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The use of long-term bioresorbable scaffolds for anterior cruciate ligament repair.

The absence of adequate options to restore full knee joint function through anterior cruciate ligament reconstruction prompts the need to develop new ligament replacement strategies. Recent focus within the ligament engineering field has been on the establishment of appropriate anterior cruciate ligament graft design requirements and evaluation methods. A range of biomaterials and graft constructions has been explored in an attempt to identify the optimal ligament replacement. Thorough and standardized evaluation methods are required throughout all phases of development, from initial in vitro bench screening through a large animal in vivo model. The initial positive clinical, gross pathologic, histologic, and mechanical results from a 12-month in vivo goat study demonstrate the potential of bioengineered ligament devices.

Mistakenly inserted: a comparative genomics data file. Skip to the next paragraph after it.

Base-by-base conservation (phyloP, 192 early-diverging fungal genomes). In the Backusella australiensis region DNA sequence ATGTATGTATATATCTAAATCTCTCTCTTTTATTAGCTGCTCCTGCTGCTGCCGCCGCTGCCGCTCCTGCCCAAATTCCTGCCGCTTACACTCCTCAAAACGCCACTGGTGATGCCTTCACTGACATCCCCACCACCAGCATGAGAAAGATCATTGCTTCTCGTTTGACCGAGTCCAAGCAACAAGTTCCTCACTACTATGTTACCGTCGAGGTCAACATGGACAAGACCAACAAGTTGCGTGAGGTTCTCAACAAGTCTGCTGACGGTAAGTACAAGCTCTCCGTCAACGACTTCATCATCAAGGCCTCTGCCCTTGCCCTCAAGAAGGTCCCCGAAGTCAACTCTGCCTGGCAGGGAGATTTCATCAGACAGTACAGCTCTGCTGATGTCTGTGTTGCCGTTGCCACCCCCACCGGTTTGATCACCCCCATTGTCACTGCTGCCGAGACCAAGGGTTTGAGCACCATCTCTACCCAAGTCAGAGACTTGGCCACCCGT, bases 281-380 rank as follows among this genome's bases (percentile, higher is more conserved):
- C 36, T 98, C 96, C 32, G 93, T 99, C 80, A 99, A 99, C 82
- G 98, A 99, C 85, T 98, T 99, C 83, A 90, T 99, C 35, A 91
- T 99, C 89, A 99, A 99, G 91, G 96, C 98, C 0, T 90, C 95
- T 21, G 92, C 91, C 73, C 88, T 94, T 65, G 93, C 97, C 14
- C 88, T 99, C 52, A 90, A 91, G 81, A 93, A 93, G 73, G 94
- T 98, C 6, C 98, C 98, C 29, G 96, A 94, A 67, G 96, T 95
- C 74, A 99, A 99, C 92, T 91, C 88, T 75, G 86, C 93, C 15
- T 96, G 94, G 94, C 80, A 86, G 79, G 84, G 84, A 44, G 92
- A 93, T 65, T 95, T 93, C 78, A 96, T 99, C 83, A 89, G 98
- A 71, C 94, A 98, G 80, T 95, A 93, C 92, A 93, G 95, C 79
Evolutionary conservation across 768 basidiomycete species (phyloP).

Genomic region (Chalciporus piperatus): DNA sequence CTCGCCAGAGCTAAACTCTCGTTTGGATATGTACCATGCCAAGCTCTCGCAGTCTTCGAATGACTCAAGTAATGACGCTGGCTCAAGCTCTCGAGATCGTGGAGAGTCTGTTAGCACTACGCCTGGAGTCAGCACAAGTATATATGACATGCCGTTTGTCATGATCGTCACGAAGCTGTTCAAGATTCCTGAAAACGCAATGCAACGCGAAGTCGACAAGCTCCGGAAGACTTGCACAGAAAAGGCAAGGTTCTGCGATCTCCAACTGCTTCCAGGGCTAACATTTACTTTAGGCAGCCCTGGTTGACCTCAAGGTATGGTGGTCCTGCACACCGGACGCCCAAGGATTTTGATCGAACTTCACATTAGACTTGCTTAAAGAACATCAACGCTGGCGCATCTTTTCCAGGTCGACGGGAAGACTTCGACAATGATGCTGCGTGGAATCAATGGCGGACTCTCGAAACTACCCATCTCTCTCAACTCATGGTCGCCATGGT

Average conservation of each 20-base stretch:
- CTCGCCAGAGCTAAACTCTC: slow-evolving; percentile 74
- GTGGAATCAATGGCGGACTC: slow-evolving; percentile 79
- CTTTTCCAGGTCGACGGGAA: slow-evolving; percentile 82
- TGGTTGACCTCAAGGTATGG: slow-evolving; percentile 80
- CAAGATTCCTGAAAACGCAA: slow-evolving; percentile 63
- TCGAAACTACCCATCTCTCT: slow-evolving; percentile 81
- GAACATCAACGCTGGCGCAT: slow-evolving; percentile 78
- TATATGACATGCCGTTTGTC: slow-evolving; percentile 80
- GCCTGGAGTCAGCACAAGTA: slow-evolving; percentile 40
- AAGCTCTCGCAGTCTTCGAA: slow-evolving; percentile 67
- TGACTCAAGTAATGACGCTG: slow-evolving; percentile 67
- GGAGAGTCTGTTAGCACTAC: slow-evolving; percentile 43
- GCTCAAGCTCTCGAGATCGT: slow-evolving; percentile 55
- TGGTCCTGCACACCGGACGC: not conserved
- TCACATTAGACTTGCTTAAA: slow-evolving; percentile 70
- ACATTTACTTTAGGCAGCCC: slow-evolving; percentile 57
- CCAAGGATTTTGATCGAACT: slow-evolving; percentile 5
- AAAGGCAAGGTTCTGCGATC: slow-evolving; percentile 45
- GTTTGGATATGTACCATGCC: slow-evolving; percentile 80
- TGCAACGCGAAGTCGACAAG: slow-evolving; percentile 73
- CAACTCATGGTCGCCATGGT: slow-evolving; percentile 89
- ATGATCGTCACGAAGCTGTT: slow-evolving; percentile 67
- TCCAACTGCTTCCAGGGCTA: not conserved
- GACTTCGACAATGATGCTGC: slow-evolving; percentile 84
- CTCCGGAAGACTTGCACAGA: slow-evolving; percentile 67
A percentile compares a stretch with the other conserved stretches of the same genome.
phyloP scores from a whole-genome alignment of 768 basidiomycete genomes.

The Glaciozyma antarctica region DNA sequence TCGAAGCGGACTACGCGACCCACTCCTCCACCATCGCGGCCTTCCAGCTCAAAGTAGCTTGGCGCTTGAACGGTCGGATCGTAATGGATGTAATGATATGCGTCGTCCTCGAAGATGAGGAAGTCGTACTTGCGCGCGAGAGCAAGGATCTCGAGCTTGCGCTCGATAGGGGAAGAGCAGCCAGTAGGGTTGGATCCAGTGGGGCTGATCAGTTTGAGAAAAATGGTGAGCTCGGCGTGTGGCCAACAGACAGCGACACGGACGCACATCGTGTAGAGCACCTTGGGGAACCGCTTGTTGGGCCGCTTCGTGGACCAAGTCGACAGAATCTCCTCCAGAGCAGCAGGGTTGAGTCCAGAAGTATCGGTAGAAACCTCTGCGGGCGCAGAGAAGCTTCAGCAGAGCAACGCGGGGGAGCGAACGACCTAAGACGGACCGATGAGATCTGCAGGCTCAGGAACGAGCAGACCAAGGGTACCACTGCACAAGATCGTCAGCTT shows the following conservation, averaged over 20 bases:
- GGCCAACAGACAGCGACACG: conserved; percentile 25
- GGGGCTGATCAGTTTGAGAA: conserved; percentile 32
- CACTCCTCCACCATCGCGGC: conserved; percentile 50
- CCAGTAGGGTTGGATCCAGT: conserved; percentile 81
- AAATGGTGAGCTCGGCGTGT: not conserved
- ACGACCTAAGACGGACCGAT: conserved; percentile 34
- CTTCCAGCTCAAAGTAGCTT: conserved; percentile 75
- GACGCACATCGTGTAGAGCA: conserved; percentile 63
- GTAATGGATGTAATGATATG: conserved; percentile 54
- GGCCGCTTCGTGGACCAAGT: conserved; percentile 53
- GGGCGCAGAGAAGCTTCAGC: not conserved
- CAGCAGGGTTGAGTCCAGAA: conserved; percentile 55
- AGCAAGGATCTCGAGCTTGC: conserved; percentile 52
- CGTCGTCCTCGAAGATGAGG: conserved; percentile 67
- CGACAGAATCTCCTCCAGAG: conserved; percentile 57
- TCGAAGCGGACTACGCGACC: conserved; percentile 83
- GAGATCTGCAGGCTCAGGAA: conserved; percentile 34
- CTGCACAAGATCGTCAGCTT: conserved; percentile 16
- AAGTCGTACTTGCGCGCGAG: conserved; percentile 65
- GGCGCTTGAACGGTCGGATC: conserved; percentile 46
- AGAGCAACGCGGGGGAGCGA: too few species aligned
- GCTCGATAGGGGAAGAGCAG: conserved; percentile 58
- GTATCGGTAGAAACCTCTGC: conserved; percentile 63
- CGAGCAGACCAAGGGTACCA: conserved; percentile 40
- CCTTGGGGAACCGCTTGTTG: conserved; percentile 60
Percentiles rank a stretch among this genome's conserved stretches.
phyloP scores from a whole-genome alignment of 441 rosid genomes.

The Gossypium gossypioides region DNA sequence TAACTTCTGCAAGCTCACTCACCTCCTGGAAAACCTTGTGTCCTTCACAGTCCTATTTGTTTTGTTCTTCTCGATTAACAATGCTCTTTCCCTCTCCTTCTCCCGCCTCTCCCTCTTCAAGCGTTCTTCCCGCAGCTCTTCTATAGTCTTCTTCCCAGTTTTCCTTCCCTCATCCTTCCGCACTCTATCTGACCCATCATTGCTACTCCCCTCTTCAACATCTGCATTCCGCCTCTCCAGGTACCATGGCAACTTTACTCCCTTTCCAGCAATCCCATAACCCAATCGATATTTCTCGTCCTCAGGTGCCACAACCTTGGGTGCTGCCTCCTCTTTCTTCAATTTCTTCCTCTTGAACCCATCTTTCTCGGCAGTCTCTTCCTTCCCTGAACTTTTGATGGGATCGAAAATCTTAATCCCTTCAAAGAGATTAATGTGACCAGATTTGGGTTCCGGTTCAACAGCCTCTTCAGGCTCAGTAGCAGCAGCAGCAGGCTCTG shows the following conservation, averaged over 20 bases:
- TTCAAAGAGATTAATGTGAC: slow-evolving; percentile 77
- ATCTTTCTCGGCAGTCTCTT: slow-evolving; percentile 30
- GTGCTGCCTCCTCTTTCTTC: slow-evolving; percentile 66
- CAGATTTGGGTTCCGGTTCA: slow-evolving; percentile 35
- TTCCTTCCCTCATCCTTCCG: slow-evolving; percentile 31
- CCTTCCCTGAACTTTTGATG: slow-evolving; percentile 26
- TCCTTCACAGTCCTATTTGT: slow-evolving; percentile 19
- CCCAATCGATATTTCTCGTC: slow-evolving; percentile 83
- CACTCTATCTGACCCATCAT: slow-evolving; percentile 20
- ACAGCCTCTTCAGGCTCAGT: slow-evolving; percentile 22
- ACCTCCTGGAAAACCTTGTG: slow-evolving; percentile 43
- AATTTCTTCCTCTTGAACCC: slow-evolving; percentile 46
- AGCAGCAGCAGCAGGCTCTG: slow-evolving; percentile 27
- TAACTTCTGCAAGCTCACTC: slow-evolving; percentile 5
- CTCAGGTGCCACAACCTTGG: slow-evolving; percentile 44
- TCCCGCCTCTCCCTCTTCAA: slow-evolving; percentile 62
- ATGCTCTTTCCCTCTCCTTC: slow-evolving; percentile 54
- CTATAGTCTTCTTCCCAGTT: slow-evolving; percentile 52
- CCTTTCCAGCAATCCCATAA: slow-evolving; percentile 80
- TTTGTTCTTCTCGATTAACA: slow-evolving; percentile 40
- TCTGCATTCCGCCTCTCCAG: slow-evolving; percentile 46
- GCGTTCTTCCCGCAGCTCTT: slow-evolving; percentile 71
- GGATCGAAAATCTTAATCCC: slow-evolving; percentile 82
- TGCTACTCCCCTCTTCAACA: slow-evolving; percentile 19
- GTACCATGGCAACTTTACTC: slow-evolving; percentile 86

Outcomes of Single-Bundle Anterior Cruciate Ligament Reconstruction

Arthroscopically assisted single-bundle reconstruction of the anterior cruciate ligament (ACL) is a reproducible surgical procedure with a high success rate and greater than 90% patient satisfaction. Data on arthroscopically assisted single-bundle ACL reconstruction using the classic bone-patellar tendon-bone autograft, hamstring autograft, as well as allograft tissues indicate that the procedure reliably improves knee stability and patient function. Complications following ACL reconstruction using modern endoscopic techniques are generally mild and uncommon. Graft failure, when noted, occurs in 0% to 6% of patients; 15% to 25% of patients report mild patellofemoral discomfort and/or crepitus. Significant postoperative stiffness is rare, with absolute postoperative range-of-motion measurements averaging 0°to roughly 140°in more than 90% of patients.